Six out of 10 drug addicts in Scotland would rather abstain than be weaned off their habit using methadone, a study has found.
Prof McKeganey said addicts must be given more help
The research was carried out by Professor Neil McKeganey at the Centre for Drug Misuse at Glasgow University.
He said it was important to strike a balance between harm reduction and abstinence.
Scotland Against Drugs welcomed the research, but the Scottish Drugs Forum described the study as "unhelpful".
It said harm reduction programmes gave users "vital breathing space" as they attempted to come off drugs.
Prof McKeganey, a noted opponent of the use of methadone to combat addiction, interviewed 1,007 addicts from 33 drug treatment agencies across Scotland who started drug abuse treatment in 2001.
He found that only 1% of those who took part in the study wanted advice on methadone programmes and safer drug use.
"These figures show that most drug users are contacting treatment services to come off the drugs completely," he said.
"We have to hear these voices and ensure we have services in place that can help addicts overcome their addiction.
"Over the last 10 years we have tended to prioritise harm reduction over abstinence and we need now to ensure that we have a balance between these two important aims."
Prof McKeganey found that 7% of respondents were looking for stabilised drug use and only 1% of users were interested in getting hold of clean needles.
Alistair Ramsay of Scotland Against Drugs said services should be better organised to help drug users kick their habit.
"This research points out that the needs of users must be taken into account when services are being created," he said.
"If there is a very strong desire that services should help drug users come off drugs rather than be maintained on, for example, methadone, or arguably prescribed heroin, then that needs to be the priority."
Bill Puddicombe, chief executive of Phoenix House, which operates a policy of abstinence, said three quarters of addicts have been rehabilitated, with almost seven in 10 taking up further education or securing a job.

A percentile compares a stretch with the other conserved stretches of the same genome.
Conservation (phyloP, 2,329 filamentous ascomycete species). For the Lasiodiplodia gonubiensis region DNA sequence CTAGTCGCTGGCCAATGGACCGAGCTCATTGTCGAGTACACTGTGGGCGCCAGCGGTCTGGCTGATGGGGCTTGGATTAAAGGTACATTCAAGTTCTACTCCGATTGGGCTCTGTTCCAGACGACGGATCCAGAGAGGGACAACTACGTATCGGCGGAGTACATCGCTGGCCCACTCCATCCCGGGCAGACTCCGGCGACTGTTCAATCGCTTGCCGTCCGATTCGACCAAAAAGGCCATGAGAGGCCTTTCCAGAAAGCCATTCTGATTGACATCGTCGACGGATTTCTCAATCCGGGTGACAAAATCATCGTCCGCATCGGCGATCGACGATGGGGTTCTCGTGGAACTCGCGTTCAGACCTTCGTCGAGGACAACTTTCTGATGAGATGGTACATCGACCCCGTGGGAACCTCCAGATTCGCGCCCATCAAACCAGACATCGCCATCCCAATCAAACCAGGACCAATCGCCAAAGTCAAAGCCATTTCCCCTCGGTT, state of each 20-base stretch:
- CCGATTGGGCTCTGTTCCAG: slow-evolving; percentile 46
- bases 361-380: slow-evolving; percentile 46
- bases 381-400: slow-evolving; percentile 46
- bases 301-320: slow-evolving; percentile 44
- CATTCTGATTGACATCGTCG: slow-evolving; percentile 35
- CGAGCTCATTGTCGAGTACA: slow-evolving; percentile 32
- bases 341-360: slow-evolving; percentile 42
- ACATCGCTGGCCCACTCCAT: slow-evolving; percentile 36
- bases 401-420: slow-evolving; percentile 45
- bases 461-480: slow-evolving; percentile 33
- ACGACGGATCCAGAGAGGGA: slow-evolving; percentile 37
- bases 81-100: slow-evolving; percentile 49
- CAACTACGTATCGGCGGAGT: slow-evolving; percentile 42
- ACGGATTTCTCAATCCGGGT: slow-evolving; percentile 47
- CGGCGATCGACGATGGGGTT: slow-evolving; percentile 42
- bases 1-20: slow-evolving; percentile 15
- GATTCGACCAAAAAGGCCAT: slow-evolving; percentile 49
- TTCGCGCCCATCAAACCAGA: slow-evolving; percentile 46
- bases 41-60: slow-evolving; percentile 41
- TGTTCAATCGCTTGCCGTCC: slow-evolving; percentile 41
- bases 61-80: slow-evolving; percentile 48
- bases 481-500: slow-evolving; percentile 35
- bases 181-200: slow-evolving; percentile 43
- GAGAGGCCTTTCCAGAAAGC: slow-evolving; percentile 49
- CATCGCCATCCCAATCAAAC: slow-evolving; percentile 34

"As the largest provider of abstinence-based services, we have known for many years the positive outcome of this approach to treatment," he said.
"This report supports our philosophy of recovery. We believe people can rebuild their lives, which is why we also help them with education and employment.
Clear of drugs
"Our results prove that this approach works."
The Scottish Executive said its strategy is aimed at helping users leave a chaotic lifestyle, reduce their consumption and ultimately stay clear of drugs.
A spokeswoman for the Scottish Drugs Forum said the research was "nothing new".
She said that the vast majority of people with a problem needed a lot of support to become drug-free.
The spokeswoman said: "As well as dealing with effects of their drug problem, they are also often forced to confront and overcome a whole range of painful issues which may have led them into drug dependence in the first place.
"For some people, the repair process can take 10 years or more.
"Harm reduction programmes give these people vital breathing space to sort out their lives at the same time as they reduce their consumption of harmful street drugs. This way their chances of moving away and staying away from drugs harm are much higher."
She said that all agencies were working towards freeing people from drug dependence.
"It is completely unhelpful to manipulate this topic into an abstinence versus harm reduction debate," she added.